Red grouper action near shore remains a bit spotty until you can get to the deepest parts of our nearshore waters. Once you get closer to that 100-foot edge of the deepest near-shore waters you start to get a better and better chance at finding decent concentrations of larger keeper-sized and beyond red grouper. We are doing well finding a few here, a few there and sticking and moving through the day on our 10-hour all-day trips and longer private charters aboard the HUB and the shorter Flying HUB 2 private charters that all tend to stay in this deeper nearshore water area. We are catching them mostly on the whole threadfin, longer strips of squid and the live pinfish. Using around 40-60 pound leaders and about 5-6ot hooks with a 4-ounce lead to target the nearshore red grouper. Often lately we are fishing more potholes, smaller ledges, and that flat hard bottom area. 

Hogfish action is still happening but has seriously slowed down. We are fishing deeper more often now that we were when the hogfish bite was hot which definitely handicaps our ten-hour all days from catching big numbers like we were, but we are also not targeting them as heavily due to the slowdown and the fact that many are full of eggs right now spawning. We are still seeing them bite on our five-hour half-day and those nearshore private fishing charters aboard the HUB and Flying HUB 2 but we aren’t seeing the crazy numbers like we do in those cooler months when the hogfish bite is on fire Mid-October through around early April depending on the weather. Once waters cool it seems when the water is cleared somewhat between fronts the hogfish bite is best in those cooler times. However, we do get them throughout the summer and into the early fall just not in big numbers. I would still recommend fishing that style of fishing though while fishing anywhere from 30-80 feet of water with the lighter spinning reel around 4000 series, medium action rod and around 20-30 pound braid to a 15-20 foot piece of 30-pound mono with a 1-2 ounce egg sinker and a 3-4ot hook with a piece of small squid or live shrimp. This is a great method for lanes, mangroves, bigger grey snapper, and seabass too. Plus, you also occasionally see the grouper bite too!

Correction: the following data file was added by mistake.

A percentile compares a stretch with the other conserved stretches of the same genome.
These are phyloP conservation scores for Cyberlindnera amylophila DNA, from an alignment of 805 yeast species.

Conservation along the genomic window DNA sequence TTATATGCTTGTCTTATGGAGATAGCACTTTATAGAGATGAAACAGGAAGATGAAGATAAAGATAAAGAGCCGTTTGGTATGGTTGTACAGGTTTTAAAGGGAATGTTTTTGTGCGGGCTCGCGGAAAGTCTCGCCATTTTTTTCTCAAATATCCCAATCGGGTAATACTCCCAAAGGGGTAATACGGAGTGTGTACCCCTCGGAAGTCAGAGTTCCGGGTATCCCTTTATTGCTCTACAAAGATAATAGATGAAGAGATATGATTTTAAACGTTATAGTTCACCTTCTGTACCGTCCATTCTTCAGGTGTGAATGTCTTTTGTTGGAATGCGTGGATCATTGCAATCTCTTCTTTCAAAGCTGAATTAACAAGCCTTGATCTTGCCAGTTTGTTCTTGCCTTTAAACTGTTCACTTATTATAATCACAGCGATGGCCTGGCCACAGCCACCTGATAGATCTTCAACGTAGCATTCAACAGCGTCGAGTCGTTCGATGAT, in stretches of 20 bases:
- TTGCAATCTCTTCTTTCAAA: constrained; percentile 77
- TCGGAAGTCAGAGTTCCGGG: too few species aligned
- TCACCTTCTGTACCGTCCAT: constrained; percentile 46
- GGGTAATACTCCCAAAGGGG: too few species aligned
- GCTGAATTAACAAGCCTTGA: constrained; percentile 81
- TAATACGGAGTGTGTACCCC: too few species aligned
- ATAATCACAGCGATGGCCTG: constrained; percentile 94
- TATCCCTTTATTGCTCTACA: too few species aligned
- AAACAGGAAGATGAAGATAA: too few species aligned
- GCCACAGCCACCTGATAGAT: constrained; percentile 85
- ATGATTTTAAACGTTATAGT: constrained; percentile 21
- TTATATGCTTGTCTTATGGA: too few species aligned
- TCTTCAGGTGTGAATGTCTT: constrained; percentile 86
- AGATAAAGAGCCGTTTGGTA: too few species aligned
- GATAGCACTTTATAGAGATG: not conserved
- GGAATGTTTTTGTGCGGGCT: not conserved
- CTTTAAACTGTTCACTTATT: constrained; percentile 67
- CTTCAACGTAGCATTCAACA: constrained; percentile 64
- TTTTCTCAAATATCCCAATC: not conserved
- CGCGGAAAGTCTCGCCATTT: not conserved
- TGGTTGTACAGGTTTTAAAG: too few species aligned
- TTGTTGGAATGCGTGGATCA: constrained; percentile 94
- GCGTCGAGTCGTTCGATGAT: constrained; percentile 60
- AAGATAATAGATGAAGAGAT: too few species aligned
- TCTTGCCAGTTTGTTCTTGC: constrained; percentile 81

Mangroves are fired up near shore and the lane snapper are really adding to any near-shore trip when fishing around 60-100 feet of water. We are seeing good catches of these guys off ledges, potholes, rock piles and any structure in that depth range. The cut threadfin and double snell rig toned down for near-shore is best with around 30-40 pound leader and 4ot hooks and a smaller chunk of threadfin. We also see them come up on those knocker rig hogfish style setups too with live shrimp. 

Finally, the mackerel and kingfish cannot be forgotten about. We are still seeing swarms of the mackerel from the beach out to around eighty feet of water. Plus, plentiful kingfish action throughout the nearshore and offshore waters. However, the kingfish are definitely more spread out and pickier and a bit more day to day compared the more dependable and prolific mackerel. We are seeing most of our fish near shore getting caught while trolling the planners and spoons, while the kingfish prefer the bigger spoons like the drone spoons.


The offshore bite has been really good to us this past week! We finally had a little weather window to allow us to run offshore deep for some deep-water fun. We had a 12-hour extreme trip this past Wednesday that crushed it, we had a 12-hour slow pitch jigging or SPJ special trip this past Tuesday that knocked it out of the park, plus a 39-hour this past weekend that did really well despite some bumpier conditions.